Assessment of Raisio as an M&A candidate
- August 25, 2014
||proprietory origination, August 2014
||Raisio plc (Finland), international grain-based products company
||private equity firms with food and agri-products portfolio companies
||public shareholders of Raisio
||break-up value of brands, manufacturing and agri-products businesses, synergies
||acceptable valuation given stand-alone prospects
||Raisio's sales and EBIT are down in H1 2014
Raisio's EBIT is down by nearly 75% in H1 2014, including one-off items which are inherent in Raisio's business model that's based on M&A activity. We believe that the group's strategy since 2009 of transformation into a modern business, through M&A and innovation, has not been successful. One scenario is for shareholders to sell to a private equity firm.
Raisio's sales are split roughly 60:40 between its Brands Division (covering Benecol, cereals, snacks and confectionery), and Raisioagro (animal feeds, vegetable oil, grain trade). Half of the group's sales are outside its native Finland.
Arguable the Brands Division is sustained by the stalwart 'Benecol' and 'Elovena' brands in Riasio's domestic market. Internationally (principally the UK), 'Brands' is something of a misnoma - 50% of snacks and cereals sales, and 75% of confectionery sales, are private label or third-party brands.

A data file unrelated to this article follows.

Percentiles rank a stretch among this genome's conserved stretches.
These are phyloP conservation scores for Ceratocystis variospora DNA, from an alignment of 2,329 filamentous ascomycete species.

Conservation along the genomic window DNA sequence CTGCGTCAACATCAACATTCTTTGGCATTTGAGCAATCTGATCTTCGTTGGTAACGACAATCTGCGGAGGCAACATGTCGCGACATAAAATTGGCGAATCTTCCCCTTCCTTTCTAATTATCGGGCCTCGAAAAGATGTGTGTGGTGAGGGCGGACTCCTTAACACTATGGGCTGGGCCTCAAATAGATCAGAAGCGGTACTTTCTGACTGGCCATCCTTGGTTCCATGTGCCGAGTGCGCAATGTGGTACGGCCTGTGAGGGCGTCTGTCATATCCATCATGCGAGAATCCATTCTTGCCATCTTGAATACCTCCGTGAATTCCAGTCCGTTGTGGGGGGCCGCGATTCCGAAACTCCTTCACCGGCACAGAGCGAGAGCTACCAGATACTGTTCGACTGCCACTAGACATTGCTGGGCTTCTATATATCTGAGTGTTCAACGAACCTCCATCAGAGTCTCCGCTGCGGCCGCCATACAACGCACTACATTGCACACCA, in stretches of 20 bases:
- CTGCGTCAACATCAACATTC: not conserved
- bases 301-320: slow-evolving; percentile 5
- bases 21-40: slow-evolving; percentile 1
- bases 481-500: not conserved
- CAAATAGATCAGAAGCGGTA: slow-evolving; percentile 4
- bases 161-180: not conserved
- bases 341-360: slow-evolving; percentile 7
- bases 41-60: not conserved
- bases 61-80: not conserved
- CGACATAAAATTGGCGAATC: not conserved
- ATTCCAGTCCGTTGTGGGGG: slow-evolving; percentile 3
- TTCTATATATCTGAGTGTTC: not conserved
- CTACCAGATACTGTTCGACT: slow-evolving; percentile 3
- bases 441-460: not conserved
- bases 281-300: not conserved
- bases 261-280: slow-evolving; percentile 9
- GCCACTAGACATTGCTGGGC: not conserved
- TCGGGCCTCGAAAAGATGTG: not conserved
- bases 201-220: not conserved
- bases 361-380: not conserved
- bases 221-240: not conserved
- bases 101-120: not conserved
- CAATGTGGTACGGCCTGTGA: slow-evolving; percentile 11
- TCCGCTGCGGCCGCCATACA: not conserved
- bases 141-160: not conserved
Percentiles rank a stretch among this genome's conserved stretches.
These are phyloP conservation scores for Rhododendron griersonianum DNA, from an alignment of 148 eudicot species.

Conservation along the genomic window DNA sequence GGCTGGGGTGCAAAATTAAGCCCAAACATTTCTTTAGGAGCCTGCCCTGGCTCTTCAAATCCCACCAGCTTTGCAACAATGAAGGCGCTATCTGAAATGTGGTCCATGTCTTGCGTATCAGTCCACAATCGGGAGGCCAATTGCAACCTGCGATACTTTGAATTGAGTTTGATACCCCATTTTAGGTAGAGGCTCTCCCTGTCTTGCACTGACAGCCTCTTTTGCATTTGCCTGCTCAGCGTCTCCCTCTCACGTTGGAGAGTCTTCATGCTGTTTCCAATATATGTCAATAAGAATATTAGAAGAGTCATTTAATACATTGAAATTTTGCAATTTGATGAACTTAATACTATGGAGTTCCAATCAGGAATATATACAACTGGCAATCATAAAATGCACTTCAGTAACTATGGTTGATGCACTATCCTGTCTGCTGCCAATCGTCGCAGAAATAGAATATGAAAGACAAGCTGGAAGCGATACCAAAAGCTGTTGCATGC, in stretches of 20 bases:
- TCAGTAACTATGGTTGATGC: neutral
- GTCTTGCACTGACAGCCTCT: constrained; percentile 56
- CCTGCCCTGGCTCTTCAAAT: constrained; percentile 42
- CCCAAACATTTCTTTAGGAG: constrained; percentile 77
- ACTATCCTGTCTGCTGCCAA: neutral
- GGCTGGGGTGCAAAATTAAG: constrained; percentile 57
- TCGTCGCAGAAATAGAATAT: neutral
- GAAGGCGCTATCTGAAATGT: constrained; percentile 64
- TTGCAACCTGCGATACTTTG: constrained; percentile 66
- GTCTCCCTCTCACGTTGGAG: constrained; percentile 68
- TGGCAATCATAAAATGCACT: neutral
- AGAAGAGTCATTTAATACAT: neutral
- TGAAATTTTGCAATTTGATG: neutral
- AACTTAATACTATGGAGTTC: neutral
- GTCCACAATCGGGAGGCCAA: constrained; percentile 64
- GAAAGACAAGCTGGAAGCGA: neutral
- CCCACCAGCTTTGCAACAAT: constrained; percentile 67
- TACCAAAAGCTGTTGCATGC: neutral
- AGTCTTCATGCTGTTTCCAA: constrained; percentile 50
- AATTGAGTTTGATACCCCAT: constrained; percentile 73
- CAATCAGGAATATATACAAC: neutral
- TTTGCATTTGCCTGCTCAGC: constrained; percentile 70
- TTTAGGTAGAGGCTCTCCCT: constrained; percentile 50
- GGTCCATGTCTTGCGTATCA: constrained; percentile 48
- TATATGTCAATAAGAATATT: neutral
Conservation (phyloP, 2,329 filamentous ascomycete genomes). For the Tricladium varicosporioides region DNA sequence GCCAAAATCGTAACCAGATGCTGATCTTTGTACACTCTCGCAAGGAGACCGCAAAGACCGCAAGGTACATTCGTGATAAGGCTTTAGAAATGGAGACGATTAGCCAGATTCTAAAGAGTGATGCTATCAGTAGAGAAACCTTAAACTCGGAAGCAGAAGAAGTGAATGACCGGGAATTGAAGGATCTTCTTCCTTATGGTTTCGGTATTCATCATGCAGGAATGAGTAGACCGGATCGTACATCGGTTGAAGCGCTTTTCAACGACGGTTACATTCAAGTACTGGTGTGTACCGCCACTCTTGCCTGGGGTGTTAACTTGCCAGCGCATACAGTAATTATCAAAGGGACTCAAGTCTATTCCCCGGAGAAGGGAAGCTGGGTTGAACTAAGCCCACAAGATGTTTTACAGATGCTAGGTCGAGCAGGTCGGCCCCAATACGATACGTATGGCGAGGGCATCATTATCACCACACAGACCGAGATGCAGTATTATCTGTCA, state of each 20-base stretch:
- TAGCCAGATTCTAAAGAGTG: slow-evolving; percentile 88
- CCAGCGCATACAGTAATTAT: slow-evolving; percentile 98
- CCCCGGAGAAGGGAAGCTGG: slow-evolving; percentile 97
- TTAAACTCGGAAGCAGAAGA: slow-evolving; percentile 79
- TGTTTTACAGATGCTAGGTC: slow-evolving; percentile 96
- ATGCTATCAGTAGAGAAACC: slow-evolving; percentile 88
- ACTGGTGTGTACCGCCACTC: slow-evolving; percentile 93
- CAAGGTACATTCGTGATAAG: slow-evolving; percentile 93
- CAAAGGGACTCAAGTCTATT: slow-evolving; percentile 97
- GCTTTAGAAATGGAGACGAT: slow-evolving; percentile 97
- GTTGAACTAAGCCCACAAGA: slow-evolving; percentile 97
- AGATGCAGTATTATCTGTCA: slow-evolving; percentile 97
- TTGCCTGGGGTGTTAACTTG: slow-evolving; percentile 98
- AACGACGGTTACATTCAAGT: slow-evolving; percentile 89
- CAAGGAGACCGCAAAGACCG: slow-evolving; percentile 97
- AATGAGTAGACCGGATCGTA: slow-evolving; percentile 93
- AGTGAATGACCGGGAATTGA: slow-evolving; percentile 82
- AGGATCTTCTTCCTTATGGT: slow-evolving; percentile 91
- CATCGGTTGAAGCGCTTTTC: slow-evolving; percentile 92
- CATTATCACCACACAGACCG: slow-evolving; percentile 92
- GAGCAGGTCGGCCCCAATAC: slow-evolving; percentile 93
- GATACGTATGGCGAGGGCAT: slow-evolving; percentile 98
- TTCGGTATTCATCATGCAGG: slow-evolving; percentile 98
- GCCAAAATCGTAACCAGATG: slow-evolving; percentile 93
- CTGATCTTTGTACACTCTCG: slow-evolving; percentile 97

As for Raisioagro, it booked a significant EBIT loss in H1 2014, and has only been at break-even in recent years. That begs questions over whether Raisio has the scale to be competitive in supplying to the farming sector, and whether the downsizing strategy might make things worse.
Raisio's weak business profile is largely the result of its M&A activity. The strategy since 2009 has been to exit from mature businesses, where gains can be made on their sale, and re-invest the money in 'healthy' snacking or other grain-based consumer foods categories.
Hence the divestment of the group's margarine business to Bunge in 2009, and its malt business to Viking in 2011; hence the acquisitions in 2010 -12 of Glisten and Big Bear (UK), Candy Plus (Czech) and Sulma (Poland).
The trouble is that rather than exciting better-for-you snacking brands, Raisio has bought a string of under-invested brands in traditional confectionery and cereals categories, with a large private label component on top.
It's like selling property because the offers were good, with the aim of then buying new properties with high potential; only to find that you can't find what you'd imagined on the market, but have to put the money somewhere.
Arguably Raisio does not have a future as a stand-alone entity, and should be sold to a private equity player that can unlock value through a break-up and re-sale of the brands, contract manufacture and agri-business assets.
One barrier to that is valuation. Historically Raisio's shares have traded at an enterprise value north of x10 EBITDA. In our view however the M&A multiple should be lower, given the prevalence of unbranded and commodity sales by the group (see valuation).
Another barrier is shareholder structure; over 80% of Raisio's voting rights are exercised by restricted shares, owned largely by entities linked to the group's history as a farming co-operative.
Question is, for how long can Raisio's management continue to drip-feed those shareholders with dividend payments ?